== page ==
Islamic State tries to restore presence with attacks in eastern Syria, analists say

SYRIA – Observers in eastern and central Syria say that attacks carried out by Islamic State (ISIS) in these areas during recent months constitute an attempt by the terror organization to reestablish its presence. Some warned of the possibility of a repeat of 2014, when ISIS invaded and conquered large swathes of land in Iraq and Syria.

ISIS cells are active in areas controlled by the Syrian Democratic Forces as well as the desert where Syrian Ba’ath regime forces and affiliated militias are deployed. Regime forces have recently sustained heavy losses and casualties as a result of ISIS attacks.

Military analyst Brigadier General Abdul Hadi Sari says that the ISIS cells deployed in the Syrian desert (Badia) have carried out some small combat operations and attacked some sites, but they do not seem to have a clear military strategy. Sari accused the Syrian Ba’ath regime of mobilizing these cells to put pressure on the international community under the pretext of counter-terrorism concerns whenever any attempt is made to reach an agreement regarding the crisis in Syria.

Abbas Sharifa, a researcher at Jusoor Center, pointed out that after the battle of al-Baghouz, ISIS switched to working with smaller groups, sleeper cells and tactics of guerrilla warfare. He noted that they have been striking diverse targets, including oil tanks and military convoys to obtain ammunition. According to Sharifa, ISIS has lost many of its leaders but has retained most of its foot soldiers.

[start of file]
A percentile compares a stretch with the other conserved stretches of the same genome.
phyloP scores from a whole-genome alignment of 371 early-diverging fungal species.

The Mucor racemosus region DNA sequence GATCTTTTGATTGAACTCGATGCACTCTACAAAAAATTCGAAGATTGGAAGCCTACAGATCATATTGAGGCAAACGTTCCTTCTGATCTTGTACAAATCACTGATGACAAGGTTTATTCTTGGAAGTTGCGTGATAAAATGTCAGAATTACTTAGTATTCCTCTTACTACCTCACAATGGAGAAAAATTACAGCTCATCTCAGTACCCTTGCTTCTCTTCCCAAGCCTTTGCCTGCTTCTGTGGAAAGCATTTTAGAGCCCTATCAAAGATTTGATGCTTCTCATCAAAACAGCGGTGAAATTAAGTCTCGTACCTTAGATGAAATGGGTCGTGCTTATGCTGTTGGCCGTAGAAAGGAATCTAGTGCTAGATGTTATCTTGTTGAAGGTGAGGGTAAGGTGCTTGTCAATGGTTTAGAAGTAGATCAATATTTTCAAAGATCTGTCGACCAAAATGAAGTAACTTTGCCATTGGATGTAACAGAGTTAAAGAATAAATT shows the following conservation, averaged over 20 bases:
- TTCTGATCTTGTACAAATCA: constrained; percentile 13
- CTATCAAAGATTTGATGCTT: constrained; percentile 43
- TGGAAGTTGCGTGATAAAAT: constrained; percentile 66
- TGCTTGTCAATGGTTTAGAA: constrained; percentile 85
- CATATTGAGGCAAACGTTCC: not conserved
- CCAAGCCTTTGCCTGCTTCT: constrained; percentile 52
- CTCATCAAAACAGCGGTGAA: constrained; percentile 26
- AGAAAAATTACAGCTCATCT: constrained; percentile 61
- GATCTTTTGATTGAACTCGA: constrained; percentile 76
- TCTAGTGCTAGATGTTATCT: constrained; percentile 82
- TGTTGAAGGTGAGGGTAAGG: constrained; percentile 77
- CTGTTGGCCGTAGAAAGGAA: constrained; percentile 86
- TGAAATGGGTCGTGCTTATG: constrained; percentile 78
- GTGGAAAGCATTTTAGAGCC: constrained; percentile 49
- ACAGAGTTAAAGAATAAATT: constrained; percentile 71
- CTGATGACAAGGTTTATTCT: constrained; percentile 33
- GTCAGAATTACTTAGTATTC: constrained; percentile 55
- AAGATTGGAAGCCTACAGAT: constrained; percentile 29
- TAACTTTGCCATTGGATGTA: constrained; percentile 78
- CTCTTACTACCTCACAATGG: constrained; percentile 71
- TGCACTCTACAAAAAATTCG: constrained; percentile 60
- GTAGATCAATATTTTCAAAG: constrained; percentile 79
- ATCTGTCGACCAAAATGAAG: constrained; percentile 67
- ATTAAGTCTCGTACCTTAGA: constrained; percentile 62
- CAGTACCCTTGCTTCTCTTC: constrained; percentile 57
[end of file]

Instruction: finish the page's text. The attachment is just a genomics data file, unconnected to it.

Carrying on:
Mazloum Abdi, the Commander-in-Chief of the Syrian Democratic Forces, stated that ISIS may return again to threaten the world order, adding that his forces fought ISIS for a long time and is now striving to prevent their resurgence. Abdi explained that the organization’s presence in Dayro Zcuro (Deir ez-Zor) and Iraq’s Anbar Governorate is well-organized and cannot be ignored.

The organization’s activities are considered limited in the Dayro Zcuro countryside and the Badia; they focus on motorcycle drive-by assassinations of local people who collaborate with American forces stationed in the area. According to statements made by analysts, their numbers range from 70 to 200 fighters who are not yet able to launch a large-scale attack or coordinate actions across multiple fronts.